The first obvious conclusion one must draw from looking at the past few years of Japan's polity is that it is experiencing a great deal of uncertainty. Political re-alignments have been particularly intensive amongst the several factions within the mainstream political parties, most notably in the Democratic Party of Japan and in the Liberal Democratic Party, and public confidence in the governing elite has fallen dramatically over the same period. Which are the most prominent features of contemporary Japanese democracy?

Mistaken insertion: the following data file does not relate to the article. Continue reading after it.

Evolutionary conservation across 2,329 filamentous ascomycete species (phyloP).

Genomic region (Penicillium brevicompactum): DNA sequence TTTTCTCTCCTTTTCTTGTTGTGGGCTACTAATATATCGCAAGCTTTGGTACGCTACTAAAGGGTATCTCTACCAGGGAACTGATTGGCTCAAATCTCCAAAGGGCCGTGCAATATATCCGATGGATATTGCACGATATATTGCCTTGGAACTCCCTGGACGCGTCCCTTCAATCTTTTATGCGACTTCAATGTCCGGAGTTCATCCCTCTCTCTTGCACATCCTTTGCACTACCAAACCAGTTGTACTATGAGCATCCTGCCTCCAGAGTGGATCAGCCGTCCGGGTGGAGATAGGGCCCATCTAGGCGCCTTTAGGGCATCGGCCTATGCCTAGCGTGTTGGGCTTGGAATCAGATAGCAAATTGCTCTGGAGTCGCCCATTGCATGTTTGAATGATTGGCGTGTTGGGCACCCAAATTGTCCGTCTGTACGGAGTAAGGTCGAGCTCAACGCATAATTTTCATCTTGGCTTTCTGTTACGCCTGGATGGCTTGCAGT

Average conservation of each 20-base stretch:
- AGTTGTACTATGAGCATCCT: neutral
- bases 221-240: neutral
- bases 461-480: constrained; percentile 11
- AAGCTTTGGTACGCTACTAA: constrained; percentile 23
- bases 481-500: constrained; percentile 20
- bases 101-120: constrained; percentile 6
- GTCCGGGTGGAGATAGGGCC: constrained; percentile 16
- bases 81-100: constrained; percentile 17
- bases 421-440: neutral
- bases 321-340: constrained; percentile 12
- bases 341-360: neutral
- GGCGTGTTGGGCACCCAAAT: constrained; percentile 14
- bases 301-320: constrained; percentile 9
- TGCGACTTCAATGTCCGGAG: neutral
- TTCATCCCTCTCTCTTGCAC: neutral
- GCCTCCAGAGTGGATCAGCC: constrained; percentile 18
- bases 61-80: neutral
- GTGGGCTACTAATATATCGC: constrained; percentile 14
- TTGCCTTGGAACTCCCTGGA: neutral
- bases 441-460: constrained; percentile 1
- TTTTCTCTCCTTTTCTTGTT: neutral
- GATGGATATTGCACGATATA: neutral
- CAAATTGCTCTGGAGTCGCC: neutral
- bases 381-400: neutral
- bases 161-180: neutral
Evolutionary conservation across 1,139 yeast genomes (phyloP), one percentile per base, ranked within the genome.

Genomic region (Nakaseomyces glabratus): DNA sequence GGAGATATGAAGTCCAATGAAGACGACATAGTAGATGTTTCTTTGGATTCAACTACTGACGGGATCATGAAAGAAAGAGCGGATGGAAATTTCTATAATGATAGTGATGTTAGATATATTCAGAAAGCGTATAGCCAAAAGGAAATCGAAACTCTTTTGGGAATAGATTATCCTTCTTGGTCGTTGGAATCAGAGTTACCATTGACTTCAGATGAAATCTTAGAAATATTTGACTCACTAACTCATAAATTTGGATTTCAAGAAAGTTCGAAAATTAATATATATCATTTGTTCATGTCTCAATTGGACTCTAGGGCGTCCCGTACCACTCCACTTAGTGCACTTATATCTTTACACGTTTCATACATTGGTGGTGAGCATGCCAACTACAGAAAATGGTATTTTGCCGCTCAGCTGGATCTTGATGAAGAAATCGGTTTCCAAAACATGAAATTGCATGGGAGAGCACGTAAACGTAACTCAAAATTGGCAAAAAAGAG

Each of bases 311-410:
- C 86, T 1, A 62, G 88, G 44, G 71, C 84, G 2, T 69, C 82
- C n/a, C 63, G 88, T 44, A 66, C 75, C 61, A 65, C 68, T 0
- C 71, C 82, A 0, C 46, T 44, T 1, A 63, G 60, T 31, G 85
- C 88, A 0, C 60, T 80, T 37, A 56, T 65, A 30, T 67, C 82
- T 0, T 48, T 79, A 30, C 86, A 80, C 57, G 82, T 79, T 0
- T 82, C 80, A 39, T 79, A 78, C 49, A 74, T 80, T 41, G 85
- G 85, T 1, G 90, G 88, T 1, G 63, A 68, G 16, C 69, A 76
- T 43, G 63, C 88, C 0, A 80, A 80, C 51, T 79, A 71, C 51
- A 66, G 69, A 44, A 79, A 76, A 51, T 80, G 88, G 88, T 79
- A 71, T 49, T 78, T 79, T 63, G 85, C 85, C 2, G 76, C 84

The most important aspect of modern Japanese politics is the reduction of the percentages of the voters committed to voting for a particular political party or its candidates. While in the vernacular we refer to the DPJ and the LDP as major parties, the New Komeito as a minor party and the remainder as micro-parties, they are all in fact micro-parties. The party with the greatest following is “None of the above” which now has the loyalty of half the electorate. In a mixed electoral system of first-past-the-post constituencies and party list proportional votes using the d’Hondt distribution system, the ability to attract the floating uncommitted electorate has become paramount. The LDP, in its death throes, put up three prime ministers in a row whose primary qualification was a presumed ability to attract floating votes – Abe Shinzo through his youth and good looks, Fukuda Yasuo through his presumed steadiness and Aso Taro for his sunny attitude and love of modern Japanese pop culture. After the collapse of the Hatoyama Yukio prime ministership, the DPJ tried to follow a similar course in the lead-up to the 2010 House of Councillors election, choosing Kan Naoto as its leader for his reputation as a clean, decisive manager, repudiating the previous ruling dyarchy’s inconsistency and power accumulation. At present there is a lot of talk about the national ambitions and prospects of Osaka Mayor Hashimoto Toru and his Ishin no kai movement -- a fresh face offering a non-LDP, non-DPJ third choice for the unaffiliated voter.